Early detection leads to better outcomes

Dr. Powell believes Dudley’s quick and decisive action to get a second opinion despite his good PSA results was critical.

“Patients who suspect prostate cancer also need a rectal exam,” Dr. Powell explained. “Michael’s PSA numbers were normal, but given his personal and family history of cancer, it made sense to seek another opinion. He had an aggressive lesion which didn’t present much PSA.

“We felt Michael’s cancer was confined to the prostate, and we know in the long run that patients who have had their prostate removed surgically have good outcomes. Michael opted for surgery.”

For decades, Dr. Powell has researched the health disparities between African American and Caucasian cancer patients. The data shows that African Americans—particularly those of West-African descent—are at 60-70% higher risk of prostate cancer than Caucasians. The prostate cancer death rate for African Americans is two to three times higher than for Caucasians.

“A genetic component contributes to this disparity,” said Dr. Powell. “We encourage White men to get their initial PSA exam at age 50. But for African Americans, I recommend age 40.”

According to Dr. Powell, many African Americans are reluctant to discuss cancer symptoms and treatment openly. So, he fosters open, trusting doctor-patient relationships to break down those barriers.

“I encourage patients to ask their doctors many questions,” he suggested. “Likewise, I encourage doctors to explain everything in clear, understandable terms. I also tell patients that when detected early, cancer is curable. I had prostate cancer 20-some years ago, and I’m still living and working and very happy with my life. People often associate a cancer diagnosis with death. But the five-year survival rate for prostate cancer patients with local, non-metastasized disease is 98%.”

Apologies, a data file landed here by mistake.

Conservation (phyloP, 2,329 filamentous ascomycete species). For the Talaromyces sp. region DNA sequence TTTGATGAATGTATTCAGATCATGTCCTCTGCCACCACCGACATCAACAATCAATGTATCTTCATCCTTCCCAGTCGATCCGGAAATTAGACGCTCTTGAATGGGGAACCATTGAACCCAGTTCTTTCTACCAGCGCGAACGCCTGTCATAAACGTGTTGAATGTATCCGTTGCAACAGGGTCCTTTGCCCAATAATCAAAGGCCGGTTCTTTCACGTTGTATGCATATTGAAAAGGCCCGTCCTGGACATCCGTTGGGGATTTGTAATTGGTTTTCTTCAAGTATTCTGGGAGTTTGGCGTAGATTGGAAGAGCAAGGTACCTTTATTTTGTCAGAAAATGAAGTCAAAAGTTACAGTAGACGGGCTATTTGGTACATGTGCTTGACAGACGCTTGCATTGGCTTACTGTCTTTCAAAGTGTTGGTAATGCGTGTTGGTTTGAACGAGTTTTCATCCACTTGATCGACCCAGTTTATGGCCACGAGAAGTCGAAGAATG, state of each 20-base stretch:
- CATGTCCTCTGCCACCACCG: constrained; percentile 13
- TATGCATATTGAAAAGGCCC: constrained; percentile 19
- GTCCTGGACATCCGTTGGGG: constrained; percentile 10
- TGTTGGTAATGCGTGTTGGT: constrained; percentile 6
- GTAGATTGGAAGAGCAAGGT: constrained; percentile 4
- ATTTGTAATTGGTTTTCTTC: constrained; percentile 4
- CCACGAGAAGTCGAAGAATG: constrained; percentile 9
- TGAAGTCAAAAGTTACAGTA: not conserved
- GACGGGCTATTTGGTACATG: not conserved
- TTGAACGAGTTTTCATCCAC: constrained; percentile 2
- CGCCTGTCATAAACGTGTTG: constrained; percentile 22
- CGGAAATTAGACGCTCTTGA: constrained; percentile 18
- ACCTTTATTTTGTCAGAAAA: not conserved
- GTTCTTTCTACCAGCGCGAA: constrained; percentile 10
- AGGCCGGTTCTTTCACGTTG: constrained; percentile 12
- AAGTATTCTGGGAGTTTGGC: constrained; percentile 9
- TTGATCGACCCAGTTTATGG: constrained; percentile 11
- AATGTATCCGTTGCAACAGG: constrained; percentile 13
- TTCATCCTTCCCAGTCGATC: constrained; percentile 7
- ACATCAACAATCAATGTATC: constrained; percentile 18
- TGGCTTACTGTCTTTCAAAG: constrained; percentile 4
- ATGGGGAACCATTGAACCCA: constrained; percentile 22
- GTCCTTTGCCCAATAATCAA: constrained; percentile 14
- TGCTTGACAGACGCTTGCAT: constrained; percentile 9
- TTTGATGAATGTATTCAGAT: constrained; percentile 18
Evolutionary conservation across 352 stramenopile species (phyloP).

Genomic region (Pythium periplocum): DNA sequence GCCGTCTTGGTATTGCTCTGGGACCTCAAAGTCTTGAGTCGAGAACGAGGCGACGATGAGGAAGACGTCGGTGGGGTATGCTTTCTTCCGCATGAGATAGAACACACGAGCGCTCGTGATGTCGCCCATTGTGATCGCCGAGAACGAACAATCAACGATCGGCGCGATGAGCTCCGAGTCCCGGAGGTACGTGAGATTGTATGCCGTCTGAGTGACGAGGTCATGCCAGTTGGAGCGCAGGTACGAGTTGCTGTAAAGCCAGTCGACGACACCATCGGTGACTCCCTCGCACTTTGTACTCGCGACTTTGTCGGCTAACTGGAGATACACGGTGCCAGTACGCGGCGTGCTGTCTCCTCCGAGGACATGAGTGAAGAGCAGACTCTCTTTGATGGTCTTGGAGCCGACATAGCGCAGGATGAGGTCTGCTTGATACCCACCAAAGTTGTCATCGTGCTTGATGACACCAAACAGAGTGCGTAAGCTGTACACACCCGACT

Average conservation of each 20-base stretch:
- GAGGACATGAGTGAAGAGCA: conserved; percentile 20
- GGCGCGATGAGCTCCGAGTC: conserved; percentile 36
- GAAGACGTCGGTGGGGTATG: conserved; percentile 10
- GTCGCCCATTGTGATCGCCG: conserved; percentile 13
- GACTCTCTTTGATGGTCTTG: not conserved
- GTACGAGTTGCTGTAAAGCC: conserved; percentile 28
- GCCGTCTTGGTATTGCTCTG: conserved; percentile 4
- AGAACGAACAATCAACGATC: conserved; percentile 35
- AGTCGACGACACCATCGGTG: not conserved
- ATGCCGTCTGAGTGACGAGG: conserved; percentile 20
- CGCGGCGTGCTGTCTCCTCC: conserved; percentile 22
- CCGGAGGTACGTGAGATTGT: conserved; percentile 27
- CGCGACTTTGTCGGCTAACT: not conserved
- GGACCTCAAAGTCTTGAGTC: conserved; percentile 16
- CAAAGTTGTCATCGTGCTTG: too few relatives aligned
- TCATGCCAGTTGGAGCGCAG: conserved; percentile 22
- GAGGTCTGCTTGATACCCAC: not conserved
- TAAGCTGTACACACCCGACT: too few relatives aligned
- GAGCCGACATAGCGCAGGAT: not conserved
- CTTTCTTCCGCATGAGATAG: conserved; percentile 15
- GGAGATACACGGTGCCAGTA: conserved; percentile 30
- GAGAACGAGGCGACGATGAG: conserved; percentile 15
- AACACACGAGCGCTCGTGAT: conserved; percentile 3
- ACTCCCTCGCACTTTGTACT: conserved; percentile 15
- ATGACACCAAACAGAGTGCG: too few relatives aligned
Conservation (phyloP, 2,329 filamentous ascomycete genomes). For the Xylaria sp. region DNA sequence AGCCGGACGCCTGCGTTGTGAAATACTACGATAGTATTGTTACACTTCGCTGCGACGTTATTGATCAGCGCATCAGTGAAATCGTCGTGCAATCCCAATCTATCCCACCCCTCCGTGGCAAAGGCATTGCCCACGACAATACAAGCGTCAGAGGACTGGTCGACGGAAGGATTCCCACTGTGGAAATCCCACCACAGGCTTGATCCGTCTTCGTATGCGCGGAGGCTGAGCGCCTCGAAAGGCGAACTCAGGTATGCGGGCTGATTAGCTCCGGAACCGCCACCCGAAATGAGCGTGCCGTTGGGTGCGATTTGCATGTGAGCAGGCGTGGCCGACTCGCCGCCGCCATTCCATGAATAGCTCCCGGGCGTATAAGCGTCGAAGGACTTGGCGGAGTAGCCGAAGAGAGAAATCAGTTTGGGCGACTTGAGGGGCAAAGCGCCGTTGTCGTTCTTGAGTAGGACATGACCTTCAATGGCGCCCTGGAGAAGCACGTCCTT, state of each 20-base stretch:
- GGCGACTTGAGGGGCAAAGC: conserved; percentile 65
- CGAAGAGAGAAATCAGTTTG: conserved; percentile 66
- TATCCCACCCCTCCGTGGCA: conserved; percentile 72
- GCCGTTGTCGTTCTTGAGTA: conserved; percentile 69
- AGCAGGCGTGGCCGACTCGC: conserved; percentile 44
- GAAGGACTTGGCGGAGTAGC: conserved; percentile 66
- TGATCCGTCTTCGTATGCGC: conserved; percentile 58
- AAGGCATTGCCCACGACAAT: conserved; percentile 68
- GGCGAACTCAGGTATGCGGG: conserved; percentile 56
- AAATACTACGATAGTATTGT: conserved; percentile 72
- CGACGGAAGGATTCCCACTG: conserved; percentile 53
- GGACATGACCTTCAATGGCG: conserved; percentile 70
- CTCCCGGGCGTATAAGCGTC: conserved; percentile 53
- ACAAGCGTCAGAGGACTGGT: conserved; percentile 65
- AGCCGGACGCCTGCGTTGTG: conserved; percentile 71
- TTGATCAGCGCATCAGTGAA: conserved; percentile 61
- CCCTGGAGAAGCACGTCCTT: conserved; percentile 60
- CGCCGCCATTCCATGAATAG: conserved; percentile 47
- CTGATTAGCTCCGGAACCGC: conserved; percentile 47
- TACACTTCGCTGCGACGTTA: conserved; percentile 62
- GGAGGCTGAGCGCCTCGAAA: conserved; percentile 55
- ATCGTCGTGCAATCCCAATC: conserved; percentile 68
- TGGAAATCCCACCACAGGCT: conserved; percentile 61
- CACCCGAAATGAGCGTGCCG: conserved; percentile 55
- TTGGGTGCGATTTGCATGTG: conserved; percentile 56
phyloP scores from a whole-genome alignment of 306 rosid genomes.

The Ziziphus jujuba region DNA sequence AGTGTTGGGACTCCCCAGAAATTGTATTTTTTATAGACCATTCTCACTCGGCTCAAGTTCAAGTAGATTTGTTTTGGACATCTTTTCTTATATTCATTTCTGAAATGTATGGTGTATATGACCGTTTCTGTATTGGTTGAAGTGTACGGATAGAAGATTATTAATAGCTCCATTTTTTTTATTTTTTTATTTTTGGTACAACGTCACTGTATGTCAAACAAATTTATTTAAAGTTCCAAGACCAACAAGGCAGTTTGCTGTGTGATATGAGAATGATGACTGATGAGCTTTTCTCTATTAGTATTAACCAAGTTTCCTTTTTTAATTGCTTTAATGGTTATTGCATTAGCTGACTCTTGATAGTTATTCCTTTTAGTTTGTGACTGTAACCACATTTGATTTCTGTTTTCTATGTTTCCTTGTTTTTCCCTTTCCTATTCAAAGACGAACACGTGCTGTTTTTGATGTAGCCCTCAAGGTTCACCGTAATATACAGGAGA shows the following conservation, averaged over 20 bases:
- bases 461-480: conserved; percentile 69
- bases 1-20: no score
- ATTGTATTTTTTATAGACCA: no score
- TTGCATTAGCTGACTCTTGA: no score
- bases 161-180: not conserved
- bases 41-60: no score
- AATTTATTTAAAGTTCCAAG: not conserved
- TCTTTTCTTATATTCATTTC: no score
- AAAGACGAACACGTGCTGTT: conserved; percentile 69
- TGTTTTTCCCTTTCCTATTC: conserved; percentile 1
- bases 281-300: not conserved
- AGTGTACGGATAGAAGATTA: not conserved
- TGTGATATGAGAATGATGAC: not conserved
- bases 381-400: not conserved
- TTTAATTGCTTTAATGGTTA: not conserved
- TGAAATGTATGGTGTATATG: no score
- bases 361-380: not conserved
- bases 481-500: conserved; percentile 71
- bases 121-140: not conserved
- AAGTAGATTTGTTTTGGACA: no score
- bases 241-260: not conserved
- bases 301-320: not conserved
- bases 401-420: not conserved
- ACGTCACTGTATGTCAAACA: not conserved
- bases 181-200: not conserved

Living his best life

After the removal of his prostate, Dudley was cancer-free again. He slowly resumed exercising, continued his healthy diet, and thrives today. He continues to see Dr. Powell for checkups every six months and his internists every few months for regular lab work.

“I’m better than good,” Dudley says. “I’ve got a great future ahead of me with a heavy dose of the good life.”

He adds that he shares his story with family, friends and community members to encourage men to schedule regular medical exams, and he’ll do so before an even larger audience on radio airwaves.

Dudley was interviewed on Tigers Radio moments before the third annual Prostate Cancer Awareness Night began. This game is a partnership between Karmanos, the Detroit Tigers and McLaren Health Care, the official healthcare system of the Tigers. His interview was heard on WXYT 97.1 FM in Detroit and on regional radio stations throughout Michigan and Toledo, Ohio.


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“I know there aren’t many African American men who want to go public with their cancer story. But I tell people the diagnosis didn’t define me—it redefined me,” expressed Dudley. “I’ll have an opportunity to share my story with lots of people, and if sharing can help save just one person’s life, it will be very worthwhile. Cancer is a diagnosis—not a death sentence. I’m living proof.”

The most important thing you can say to your friends and family members with a prostate is to schedule an appointment and talk to their primary care provider about the benefits and risks of a prostate cancer screening. For more information, visit You can also call 1-800-KARMANOS (1-800-527-6266) to speak with a trusted oncology patient navigator who can help you determine which tests are right for you.